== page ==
We all ordered pelmeni and tea and then the six Russians proceeded to interrogate me with questions about myself. This was kind of uncomfortable for me, as they were all hanging onto my every word and staring at me like I was a celebrity. Then it hit me - all my life, I've been complaining about being a boring Canadian and wanting to be "exotic," and now I finally am!! I should be living it up! :) But I just want to learn more about them, and to practice my Russian so I can sound more like a native and blend in here! It's pretty ironic. "Keh-TEE, what is your favourite music?" "Keh-TEE, what is your favourite movie?" "Keh-TEE, what is Canada's national dish?" (I had no answer to this one, except the weak fall-back to a stereotype - maple syrup - can any Canucks out there help me with this one? What IS our national dish?) "Keh-TEE, why is it you love Russia?" "Keh-TEE, what are the professions of your parents?" "Keh-TEE, is it true that Canada has the most beautiful air in the world?" And then..."Keh-TEE, who is more handsome, Russian men or Canadian men?"
Gulp. Playing the diplomatic card, I answered "Russian men, konechna - certainly." To which they all clapped and grinned and cheered. But honestly, I'm going to have to go with a strong affirmative CANADIAN MEN on this one!! Canadian men tend NOT to have mullets and rat tails, and their clothing choices are usually a little more encompassing than the ubiquitous Adidas tracksuit. I'm not saying ALL Russian men look like this, so if you're reading this and you're a Russian guy with a nice short hair cut and you're wearing a suit, please don't be offended. I'm just going on the majority of the guys I see around here!
After we finished eating, we walked around the centre for a bit, as it was a balmy -11 degrees, took some pictures, then went into the Cathedral of Christ the Saviour (the same huge, beautiful church I've blogged about before!). It's the biggest Orthodox church in the world. We had to cover our hair before we went in, so I was glad I had brought a scarf. The cathedral is stunning on the outside, but man, the inside was just...again, no words can describe the absolute beauty. I have to fall back to the quote I used in describing the church at Alexandrov, the quote from the Russian delegates back in the 10th century - "We knew not whether we were in heaven or on earth." Russian icons and paintings of Jesus, Mary, and the saints are otherworldly in their unique blending of simplicity and depth. The incense and singing adds to the senses that are being engaged. It was quite busy inside, with a Mass (are Orthodox services called Masses, or is that just a Catholic thing? I don't know :S) going on and many people just there to pray on their own or light candles for loved ones. We went down to the basement where there is supposedly a statue that at one point wept real tears, but that part was closed off for some reason. I picked up a paper with a prayer written on it in Russian, and Katya translated it for me. It was very beautiful and sounded just like something that would be at my church back home, the kind of daily prayer that asks God for guidance, for strength to get through the day's challenges, and for help in doing His will. It was a very solemn and beautiful ending to the night. As the seven of us left the cathedral, Tatiana brought some levity to our sombre mood by pointing out, "Today we can say was like the movie Eat, Pray, Love. We did some eating, we did some praying..."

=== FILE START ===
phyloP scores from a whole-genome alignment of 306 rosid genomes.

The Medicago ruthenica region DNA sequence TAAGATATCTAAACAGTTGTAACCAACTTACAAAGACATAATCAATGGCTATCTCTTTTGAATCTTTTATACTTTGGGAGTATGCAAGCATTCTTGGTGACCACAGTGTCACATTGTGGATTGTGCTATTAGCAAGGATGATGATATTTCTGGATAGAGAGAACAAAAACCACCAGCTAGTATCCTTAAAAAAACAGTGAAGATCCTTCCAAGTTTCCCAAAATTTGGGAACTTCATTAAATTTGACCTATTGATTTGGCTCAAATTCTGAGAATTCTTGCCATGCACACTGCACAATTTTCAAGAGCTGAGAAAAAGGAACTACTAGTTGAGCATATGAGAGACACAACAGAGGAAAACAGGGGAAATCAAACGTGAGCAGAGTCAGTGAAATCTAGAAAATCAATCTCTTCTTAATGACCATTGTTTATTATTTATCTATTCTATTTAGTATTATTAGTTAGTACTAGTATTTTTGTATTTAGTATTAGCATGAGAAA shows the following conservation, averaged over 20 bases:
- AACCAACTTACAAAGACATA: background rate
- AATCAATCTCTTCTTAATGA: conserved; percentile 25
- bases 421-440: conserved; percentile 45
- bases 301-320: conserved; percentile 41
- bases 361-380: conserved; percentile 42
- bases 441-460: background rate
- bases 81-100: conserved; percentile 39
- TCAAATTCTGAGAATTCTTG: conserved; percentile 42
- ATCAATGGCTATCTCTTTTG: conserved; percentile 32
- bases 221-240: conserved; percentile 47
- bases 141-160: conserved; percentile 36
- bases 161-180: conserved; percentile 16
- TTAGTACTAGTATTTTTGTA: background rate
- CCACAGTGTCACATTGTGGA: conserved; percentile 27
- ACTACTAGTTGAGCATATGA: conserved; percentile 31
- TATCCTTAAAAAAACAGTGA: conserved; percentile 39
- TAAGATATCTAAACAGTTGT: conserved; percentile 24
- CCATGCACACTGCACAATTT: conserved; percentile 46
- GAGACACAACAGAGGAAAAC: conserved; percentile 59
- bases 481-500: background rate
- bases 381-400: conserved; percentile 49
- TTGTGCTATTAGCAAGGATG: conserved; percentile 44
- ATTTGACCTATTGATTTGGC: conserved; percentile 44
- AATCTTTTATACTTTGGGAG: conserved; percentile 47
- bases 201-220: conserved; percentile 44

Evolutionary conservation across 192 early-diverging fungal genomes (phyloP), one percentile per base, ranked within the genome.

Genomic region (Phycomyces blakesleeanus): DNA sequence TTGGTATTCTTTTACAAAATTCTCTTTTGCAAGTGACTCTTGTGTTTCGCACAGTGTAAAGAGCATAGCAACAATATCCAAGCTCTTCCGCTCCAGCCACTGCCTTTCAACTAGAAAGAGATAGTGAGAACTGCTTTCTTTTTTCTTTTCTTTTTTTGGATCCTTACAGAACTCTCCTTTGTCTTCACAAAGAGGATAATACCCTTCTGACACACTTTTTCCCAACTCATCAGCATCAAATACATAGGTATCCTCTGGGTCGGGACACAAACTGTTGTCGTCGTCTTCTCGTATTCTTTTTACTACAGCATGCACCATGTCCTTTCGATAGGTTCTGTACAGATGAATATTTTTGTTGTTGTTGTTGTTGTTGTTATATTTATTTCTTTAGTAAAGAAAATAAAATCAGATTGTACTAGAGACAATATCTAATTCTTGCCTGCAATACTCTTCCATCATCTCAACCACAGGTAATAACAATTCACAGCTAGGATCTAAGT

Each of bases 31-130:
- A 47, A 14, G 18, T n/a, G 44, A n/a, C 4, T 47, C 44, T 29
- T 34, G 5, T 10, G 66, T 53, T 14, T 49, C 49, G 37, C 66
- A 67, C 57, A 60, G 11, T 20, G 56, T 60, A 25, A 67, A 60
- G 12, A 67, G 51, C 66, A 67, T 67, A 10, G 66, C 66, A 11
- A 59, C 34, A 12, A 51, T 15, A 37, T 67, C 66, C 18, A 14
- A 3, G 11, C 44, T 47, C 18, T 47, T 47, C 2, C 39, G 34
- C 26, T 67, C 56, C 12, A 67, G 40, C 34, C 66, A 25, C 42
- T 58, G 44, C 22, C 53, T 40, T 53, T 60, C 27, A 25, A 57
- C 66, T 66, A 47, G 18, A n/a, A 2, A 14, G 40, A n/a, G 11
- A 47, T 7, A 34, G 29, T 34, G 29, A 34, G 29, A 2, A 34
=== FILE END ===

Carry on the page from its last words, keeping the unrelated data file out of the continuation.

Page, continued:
Tatiana's boyfriend suggested some more sightseeing, but by this point we were all pretty tired so we headed back to Mytishi. On the way they all pointed out different things for me to look at, and I got more of a chance to speak Russian rather than English. Oh, we also got pulled over by a cop! I'm not sure why, exactly, but the cop tried to get Tatiana to give him a 500 rouble bribe. She told him all she had was 100 roubles, so he clearly decided it wasn't worth it and let us go. It was my first experience with the legendary corruption of the Russian police.
Everyone was so, so friendly and nice and just genuinely amazing today...I'm so lucky to have met such incredible, kind, and warm people in the three months I've been here. I know I've said it before but I'll keep saying it!!
P.S. Almost forgot to mention! We went into a fancy chocolate shop just for fun at one point today and they had this giant chocolate bust of Pushkin that was selling for $400 US!!